11.     They report that, as a result of this, the judge in charge of the case decided that same day to issue a warrant for the arrest of the persons named in the statement.


12.     The petitioners argue that two days after issuing the arrest warrants, the same judge rescinded the warrants in a resolution, without offering any grounds or cause.  Moreover, the prosecutor in charge of the case did not appeal the decision by the judge or request  an explanation of the reasons for it.


13.     The petitioners further contend that in September 1995, Rogelio A. Pacheco Barahona, Chief of Operations of the Criminal Investigation Department (DIC), sent a memo to the assistant director of that department explaining the reasons why he believed that the party allegedly responsible for planning the crime was a person by the name of Jorge Montoya.  This neither triggered an investigation, nor resulted in a summons of the alleged author to testify.


14.     In addition, they allege that one year later, on May 10, 1996, that same organization (DIC) submitted a report in which the same above-mentioned person was linked to the murder of the alleged victim, and that the reason was the sale of land by Mr. Montoya to the Maloff brothers, who requested that he return the money from the sale, because they were unable to log the land due to cancellation of the logging permit, as a result of steps taken by Jeannette Kawas involving the national office in charge of those matters.


15.     In addition, the name of a possible murderer was given.  Mrs. Mirtala Gómez Amaya, the sister-in-law of the alleged victim, was said to have committed the murder, partly as a result of personal altercations related to the assets of Mr. Jacobo Kawas, the brother of the alleged victim.


16.     They further maintained that the same State agents admitted that they were frightened to proceed with the investigation in the case, as a result of the magnitude of the interests involved in it.


17.     The eye witness to the crime, Mr. Marcial Bueno, has also refrained from giving a statement out of fear for his life, since he believes that the perpetrators of the murder are persons from the same area, and that they are highly dangerous.


18.     The petitioners additionally contend that Sergeant Perdomo of the Public Security Forces coerced Juan Francisco López Mejía to say that he had committed the crime.  That same Sergeant was seen visiting the home of Mr. Jorge Montoya, the person who allegedly planned the murder.


19.     Thus the petitioners contend that there are various theories regarding the murder of the alleged victim, and that none of them was investigated in full, and moreover that “since 1996 the case has been inactive, without any steps taken to clarify the facts, or identify and punish the persons responsible for planning and executing the crime, and finally that the only legal action taken after 1996 was the appearance of a new prosecutor on June 8, 2001.”[1] The petitioners maintain that the investigation into the murder of Blanca Jeannette Kawas Fernández “has not been serious or effective in bringing justice to this renowned environmentalist.”[2]  Despite the existence of witnesses, declarations, DIC reports etc., that set forth different hypotheses regarding the murder of the victim, to date “no responsible party has been identified, and none of the lines of investigation into the different theories has been completed.”[3]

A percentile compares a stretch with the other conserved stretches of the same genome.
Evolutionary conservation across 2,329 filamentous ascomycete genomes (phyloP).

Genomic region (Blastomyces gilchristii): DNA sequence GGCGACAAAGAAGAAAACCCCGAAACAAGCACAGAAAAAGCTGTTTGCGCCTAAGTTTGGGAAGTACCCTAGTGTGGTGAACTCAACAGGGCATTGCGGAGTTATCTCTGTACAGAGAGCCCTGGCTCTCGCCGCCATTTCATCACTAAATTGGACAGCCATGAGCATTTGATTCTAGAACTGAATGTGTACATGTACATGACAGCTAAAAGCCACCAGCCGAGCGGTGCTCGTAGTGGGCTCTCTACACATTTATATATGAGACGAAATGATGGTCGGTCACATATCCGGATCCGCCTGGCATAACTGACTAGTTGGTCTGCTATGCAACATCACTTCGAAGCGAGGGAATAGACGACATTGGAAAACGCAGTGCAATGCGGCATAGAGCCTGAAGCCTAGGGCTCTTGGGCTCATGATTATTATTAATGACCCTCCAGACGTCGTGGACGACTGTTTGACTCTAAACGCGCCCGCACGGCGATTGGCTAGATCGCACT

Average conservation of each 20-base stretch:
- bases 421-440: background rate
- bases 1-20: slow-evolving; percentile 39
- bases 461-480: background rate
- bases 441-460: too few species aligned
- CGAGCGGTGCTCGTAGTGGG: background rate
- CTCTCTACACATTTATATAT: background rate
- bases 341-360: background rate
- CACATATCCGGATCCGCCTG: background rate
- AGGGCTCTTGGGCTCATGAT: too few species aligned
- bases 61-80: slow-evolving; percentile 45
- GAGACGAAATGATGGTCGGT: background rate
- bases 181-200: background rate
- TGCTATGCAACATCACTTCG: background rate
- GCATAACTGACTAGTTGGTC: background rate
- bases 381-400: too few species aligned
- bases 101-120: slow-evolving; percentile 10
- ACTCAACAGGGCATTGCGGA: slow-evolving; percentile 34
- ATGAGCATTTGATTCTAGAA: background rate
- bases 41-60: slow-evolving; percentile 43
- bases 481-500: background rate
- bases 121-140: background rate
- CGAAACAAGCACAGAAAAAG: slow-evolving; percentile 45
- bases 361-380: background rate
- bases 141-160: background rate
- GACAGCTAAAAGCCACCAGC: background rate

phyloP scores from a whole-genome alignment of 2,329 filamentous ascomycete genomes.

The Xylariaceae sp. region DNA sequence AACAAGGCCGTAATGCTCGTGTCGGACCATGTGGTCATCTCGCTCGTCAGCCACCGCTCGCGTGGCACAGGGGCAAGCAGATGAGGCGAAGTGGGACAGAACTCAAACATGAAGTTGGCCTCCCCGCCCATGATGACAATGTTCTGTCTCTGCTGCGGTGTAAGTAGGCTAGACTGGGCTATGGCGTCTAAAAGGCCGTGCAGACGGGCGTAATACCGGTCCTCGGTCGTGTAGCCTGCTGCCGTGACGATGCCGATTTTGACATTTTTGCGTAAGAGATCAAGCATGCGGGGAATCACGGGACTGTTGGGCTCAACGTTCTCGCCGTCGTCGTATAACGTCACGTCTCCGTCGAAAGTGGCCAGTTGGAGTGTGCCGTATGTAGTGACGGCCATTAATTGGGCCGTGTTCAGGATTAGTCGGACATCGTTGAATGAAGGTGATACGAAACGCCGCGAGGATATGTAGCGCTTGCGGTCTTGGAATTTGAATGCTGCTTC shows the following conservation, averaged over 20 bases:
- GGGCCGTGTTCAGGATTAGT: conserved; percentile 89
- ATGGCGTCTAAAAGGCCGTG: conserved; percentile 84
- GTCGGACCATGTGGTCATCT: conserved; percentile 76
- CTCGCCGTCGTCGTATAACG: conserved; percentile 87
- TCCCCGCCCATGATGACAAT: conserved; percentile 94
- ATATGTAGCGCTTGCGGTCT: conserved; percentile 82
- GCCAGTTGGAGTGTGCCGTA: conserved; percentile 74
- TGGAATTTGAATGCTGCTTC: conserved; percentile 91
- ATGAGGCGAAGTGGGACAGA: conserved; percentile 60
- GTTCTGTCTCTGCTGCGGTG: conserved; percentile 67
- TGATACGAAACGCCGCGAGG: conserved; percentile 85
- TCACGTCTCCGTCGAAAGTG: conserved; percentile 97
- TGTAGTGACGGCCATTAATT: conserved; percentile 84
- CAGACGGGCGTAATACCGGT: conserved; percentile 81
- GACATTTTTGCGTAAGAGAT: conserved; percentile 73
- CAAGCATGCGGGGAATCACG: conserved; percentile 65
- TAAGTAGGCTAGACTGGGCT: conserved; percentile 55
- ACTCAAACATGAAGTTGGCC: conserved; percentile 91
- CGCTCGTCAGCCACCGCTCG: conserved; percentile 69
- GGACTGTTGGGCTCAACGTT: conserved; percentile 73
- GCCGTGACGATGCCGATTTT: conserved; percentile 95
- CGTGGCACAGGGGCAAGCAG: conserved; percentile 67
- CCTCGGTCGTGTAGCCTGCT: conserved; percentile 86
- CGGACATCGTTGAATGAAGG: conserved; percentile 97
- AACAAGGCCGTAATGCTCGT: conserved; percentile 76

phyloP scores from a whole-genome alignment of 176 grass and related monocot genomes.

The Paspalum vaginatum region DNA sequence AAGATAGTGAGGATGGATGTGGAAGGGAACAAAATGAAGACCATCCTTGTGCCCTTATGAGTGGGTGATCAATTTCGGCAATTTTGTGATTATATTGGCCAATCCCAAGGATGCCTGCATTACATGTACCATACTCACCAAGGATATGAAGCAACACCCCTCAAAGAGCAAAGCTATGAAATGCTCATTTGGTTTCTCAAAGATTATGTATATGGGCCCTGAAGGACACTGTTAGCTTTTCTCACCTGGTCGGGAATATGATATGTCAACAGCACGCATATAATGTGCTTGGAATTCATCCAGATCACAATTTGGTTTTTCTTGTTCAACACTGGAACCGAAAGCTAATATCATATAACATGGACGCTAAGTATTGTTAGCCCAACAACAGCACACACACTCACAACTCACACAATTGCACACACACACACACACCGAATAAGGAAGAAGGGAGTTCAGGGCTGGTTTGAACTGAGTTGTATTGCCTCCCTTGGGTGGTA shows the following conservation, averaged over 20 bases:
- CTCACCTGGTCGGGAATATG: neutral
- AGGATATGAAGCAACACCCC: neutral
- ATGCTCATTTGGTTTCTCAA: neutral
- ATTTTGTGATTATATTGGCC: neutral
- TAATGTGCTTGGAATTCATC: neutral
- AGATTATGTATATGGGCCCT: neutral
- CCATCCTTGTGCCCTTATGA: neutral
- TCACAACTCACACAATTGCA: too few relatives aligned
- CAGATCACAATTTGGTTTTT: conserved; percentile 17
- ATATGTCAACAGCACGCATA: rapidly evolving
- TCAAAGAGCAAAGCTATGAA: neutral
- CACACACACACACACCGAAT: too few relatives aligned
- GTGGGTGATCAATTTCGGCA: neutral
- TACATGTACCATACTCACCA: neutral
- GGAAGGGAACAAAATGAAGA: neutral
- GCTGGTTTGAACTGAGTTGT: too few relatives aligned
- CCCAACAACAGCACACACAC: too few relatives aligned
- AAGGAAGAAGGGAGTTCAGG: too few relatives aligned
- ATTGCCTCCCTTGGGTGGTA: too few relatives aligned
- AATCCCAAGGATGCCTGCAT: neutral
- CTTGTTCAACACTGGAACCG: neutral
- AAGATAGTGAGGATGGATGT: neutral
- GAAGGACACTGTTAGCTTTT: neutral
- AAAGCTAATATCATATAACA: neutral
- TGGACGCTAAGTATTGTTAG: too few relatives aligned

20.     The petitioners also allege that the case is part of a policy of extrajudicial executions and harassment against environmental defenders.  They claim that this is a situation that the State either endorses or tolerates.


21.     In the same sense, the petitioners argue that the threats received by the presumed victim, and his later assassination, are a reflection of the critical situation in which environmentalists in Honduras live. The execution of other leaders of this movement, such as Héctor Rodríguez Pastor Fasquel, Carlos Roberto Flores, Carlos Luna and Carlos Escaleras Mejía, reflect this pattern so much so that Amnesty International, the United Nations, and the Department of State of the United States of America have included it in several reports. That the judicial delay is part of the attitude of the State towards defenders of the environment, in this case in particular, has gone beyond any conception of a reasonable period of time.


22.     Finally, the petitioners state that the steps indicated by the State do not resolve the considerable defects in the investigation, and that they were only taken after a long period of time had elapsed following the murder.


B.       The State


23.     The Honduran State rejects the claim that there is a systematic policy of persecution and extrajudicial executions against defenders of the environment, and claims that the State has been promoting and defending human rights ever since a considerable improvement in this area in the 1990’s.


24.     The State contends that various judicial proceedings related to the allegations of the petitioners are under way at the request of the Ministerio Público [Office of Public Prosecutor].  It further claims that the code of criminal procedure (Decree No. 189-94) does not in any article establish that cases are closed because of the time elapsed, and that therefore investigations are continuing.


25.     It states that according to criminal procedure, the judge is in charge of these formalities, and that the Ministerio Público acts only after the full proceedings have been opened.  The State contends that this is the result of the previous system of inquiries, which has been changed now to the accusatory system, under which it is possible to strike a better balance between the stages of a legal proceeding.  It further explains that under the previous system, the judge did not have the inputs that the Ministerio Público has at the present time, which affects the case in question, but that nonetheless the judge acted with due diligence.